Several New York counties are faced with a measles outbreak that experts say could reach epidemic proportions. The cases of measles have reached a 20-year high, with at least 160 people reportedly infected with the virus in New York. The worst affected areas are Rockland County, where 105 cases have been reported and a Brooklyn neighborhood, where at least 55 people have been infected.
It’s not just New York state that’s seeing a sudden surge in the deadly disease either, as 25 other states have reported outbreaks, with Oregon and Washington seeing a spike in cases in particular.
In October, the sudden increase in cases in New York City was linked to an unvaccinated traveler from Israel, a country that has seen a recent resurgence in measles. The Washington outbreak was reportedly traced to an unvaccinated child who had traveled there from another country.
Since the introduction of the measles vaccine in the U.S. in 1963, the virus has posed a minimum threat, though among those who are not inoculated against it, it is one of the most contagious diseases in the world.
People who contract measles will experience a fever, sore throat, runny nose and cough, with a red blotchy rash presenting on the face and spreading over the body. Additional complications can arise as the infection worsens, including diarrhea, lung infections, and brain swelling.
Young children who contract measles can also develop pneumonia.
The disease is only preventable by vaccination. Most children are protected against the virus with the combined measles mumps and rubella vaccine (MMR). Typically, babies get the vaccination in two doses, the first between the ages of 12 and 15 months and the second between ages four and six.
The Centers for Disease Control and Prevention’s (CDC) reported that, as of May 2017, an estimated 91 percent of children under three had received at least their first dose of the vaccination.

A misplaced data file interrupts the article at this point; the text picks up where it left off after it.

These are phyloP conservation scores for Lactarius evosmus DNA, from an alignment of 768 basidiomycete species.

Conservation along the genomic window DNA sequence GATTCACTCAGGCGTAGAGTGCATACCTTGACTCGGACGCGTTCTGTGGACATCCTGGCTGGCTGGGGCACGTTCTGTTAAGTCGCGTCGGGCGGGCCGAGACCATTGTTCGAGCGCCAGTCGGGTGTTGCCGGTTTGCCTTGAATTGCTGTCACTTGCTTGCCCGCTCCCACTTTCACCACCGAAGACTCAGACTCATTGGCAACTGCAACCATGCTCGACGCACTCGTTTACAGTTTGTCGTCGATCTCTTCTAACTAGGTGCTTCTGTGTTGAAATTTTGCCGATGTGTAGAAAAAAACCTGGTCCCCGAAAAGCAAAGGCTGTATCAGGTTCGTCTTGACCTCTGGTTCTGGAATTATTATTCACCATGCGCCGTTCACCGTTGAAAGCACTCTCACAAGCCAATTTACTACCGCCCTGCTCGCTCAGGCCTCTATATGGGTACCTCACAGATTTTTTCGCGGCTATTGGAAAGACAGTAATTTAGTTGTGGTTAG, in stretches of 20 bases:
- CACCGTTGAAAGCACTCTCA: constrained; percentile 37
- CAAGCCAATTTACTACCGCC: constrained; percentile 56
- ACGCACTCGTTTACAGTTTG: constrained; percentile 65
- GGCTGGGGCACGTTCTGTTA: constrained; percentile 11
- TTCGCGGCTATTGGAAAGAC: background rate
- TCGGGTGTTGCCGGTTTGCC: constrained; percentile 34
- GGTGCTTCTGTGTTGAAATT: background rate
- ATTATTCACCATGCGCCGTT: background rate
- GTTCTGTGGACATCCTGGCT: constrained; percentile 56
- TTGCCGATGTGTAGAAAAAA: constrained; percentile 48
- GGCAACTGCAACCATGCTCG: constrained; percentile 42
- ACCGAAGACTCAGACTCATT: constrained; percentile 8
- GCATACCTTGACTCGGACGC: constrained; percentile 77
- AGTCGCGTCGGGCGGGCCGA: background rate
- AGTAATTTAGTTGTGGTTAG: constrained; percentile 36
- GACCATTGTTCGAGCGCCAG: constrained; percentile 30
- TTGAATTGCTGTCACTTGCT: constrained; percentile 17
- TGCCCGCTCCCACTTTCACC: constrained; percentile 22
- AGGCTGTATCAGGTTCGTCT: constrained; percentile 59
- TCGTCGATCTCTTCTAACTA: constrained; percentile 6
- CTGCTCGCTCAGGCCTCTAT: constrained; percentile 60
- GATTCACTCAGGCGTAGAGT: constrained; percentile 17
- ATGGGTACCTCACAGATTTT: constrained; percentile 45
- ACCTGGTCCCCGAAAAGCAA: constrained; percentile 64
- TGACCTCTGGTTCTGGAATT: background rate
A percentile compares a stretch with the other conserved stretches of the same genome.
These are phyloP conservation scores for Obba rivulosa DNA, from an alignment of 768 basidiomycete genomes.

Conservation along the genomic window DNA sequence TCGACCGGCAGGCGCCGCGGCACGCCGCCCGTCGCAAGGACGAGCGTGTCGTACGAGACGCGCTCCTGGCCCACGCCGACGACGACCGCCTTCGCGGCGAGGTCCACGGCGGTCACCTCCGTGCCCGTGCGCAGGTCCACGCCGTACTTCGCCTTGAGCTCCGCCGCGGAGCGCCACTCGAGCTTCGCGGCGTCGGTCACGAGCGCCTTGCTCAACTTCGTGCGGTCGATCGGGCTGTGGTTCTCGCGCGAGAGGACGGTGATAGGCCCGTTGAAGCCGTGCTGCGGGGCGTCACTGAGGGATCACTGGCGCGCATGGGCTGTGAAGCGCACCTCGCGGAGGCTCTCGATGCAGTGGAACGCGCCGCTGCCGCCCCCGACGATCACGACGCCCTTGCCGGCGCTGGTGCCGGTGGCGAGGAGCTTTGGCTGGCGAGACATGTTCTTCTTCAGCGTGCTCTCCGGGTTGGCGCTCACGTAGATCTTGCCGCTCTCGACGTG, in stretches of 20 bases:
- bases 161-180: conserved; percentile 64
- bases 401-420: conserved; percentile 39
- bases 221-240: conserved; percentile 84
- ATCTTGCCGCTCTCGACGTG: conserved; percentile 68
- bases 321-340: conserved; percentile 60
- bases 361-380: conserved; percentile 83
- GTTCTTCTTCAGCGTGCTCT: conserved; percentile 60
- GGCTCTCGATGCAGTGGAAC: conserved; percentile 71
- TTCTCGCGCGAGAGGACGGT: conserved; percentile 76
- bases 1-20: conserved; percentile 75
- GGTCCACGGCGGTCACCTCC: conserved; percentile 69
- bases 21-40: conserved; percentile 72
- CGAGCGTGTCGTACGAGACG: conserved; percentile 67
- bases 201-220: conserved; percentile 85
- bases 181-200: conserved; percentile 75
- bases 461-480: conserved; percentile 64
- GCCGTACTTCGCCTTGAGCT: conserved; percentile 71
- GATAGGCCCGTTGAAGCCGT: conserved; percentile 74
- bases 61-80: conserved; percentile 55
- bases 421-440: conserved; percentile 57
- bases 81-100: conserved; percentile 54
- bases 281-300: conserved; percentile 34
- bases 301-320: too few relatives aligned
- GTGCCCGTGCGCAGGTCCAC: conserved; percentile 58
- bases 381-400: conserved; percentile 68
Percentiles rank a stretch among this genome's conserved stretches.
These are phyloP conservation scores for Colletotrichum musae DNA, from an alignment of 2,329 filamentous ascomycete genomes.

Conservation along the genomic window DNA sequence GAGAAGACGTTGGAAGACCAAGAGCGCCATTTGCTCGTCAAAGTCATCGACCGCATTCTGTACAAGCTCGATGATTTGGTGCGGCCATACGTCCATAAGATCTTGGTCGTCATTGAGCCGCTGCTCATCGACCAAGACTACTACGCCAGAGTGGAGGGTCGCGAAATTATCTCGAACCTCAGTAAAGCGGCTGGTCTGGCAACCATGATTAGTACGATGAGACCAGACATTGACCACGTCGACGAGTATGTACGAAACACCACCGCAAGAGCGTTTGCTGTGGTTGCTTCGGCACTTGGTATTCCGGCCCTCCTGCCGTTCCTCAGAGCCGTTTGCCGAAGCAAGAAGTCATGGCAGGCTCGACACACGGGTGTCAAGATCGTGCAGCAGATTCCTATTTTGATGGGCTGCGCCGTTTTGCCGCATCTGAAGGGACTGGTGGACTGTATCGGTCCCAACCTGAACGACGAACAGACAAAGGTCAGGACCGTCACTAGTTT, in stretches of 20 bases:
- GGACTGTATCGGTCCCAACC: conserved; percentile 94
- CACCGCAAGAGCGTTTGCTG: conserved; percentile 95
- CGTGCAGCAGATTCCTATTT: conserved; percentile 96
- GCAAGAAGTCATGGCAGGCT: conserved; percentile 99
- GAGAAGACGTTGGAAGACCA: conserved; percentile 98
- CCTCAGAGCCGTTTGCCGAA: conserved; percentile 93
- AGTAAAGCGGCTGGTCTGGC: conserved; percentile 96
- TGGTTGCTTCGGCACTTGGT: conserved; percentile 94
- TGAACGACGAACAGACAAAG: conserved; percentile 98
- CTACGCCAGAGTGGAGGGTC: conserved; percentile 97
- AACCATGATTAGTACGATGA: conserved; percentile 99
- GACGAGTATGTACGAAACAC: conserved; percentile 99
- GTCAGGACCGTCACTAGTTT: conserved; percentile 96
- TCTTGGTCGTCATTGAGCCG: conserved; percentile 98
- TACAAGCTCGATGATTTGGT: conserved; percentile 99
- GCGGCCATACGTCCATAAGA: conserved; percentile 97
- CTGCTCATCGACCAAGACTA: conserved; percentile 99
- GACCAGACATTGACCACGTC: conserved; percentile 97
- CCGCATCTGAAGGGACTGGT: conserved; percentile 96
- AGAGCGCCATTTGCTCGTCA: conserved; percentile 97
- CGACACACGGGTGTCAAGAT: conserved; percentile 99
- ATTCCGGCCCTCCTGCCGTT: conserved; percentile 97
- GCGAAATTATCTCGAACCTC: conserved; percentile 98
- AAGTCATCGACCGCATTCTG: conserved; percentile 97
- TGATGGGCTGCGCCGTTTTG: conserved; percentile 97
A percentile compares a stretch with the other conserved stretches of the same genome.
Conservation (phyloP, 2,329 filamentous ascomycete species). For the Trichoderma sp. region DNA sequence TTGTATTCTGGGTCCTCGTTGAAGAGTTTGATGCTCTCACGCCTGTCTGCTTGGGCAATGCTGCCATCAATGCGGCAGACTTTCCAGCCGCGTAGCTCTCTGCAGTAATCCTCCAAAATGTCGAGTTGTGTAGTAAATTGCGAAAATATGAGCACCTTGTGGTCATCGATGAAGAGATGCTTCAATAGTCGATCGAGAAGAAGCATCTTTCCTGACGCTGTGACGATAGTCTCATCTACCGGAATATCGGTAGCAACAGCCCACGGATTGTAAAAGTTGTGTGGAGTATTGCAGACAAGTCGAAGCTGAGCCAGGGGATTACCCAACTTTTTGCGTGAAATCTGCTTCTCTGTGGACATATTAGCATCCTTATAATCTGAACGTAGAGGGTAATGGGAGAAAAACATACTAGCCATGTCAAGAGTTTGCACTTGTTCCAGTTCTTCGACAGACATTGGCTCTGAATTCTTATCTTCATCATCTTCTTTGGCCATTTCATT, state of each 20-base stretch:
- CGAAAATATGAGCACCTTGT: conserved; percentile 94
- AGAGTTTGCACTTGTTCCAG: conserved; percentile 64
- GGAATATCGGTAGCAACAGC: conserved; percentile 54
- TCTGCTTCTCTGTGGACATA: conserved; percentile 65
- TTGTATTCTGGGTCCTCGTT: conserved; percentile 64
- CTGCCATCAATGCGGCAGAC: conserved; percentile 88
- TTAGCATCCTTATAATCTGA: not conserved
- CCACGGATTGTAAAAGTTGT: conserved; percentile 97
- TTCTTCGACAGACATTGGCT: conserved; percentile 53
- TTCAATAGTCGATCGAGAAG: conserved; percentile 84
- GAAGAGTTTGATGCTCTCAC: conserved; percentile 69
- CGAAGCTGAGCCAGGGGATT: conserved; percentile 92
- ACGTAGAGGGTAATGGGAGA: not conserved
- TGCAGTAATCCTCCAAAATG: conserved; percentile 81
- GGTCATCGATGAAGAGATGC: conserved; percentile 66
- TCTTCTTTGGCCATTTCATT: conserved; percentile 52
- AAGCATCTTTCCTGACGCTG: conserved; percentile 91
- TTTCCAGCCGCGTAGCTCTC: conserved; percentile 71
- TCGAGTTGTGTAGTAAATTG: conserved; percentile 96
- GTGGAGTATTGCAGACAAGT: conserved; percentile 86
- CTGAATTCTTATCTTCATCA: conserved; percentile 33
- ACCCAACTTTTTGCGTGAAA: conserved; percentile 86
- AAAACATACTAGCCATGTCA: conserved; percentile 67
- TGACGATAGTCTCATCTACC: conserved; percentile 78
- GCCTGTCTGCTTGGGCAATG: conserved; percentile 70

The growing movement against vaccinations has put people at risk, however, with some members of both the Amish and Orthodox Jewish faiths prohibiting them from getting their children vaccinated.
Among the many people who weighed in with comments on social media were those who didn’t believe that measles is that worrisome. One person noted: “Measles are most usually not that big of a deal… and they help build the immune system… everyone had the measles when I was a kid, people even brought their kids to the home of a person with measles so they could just get it over with.”
Another commenter noted: “This is beyond ridiculous, there are preventative measures.”
Others fired off comments about anti-vaxxers, such as one person who wrote: “shame on those parents who don’t vaccinate and put others at risk!”
One commenter took it one step further, remarking: “Vaccines should be mandatory, and any parent who refuses to vaccinate their child should be tried for parental negligence and sent to prison.”
Another person agreed, adding, “People who don’t vaccinate their children are bad parents who endanger their children and others’ children. CPS should take away their kids and be charged with criminal negligence.”
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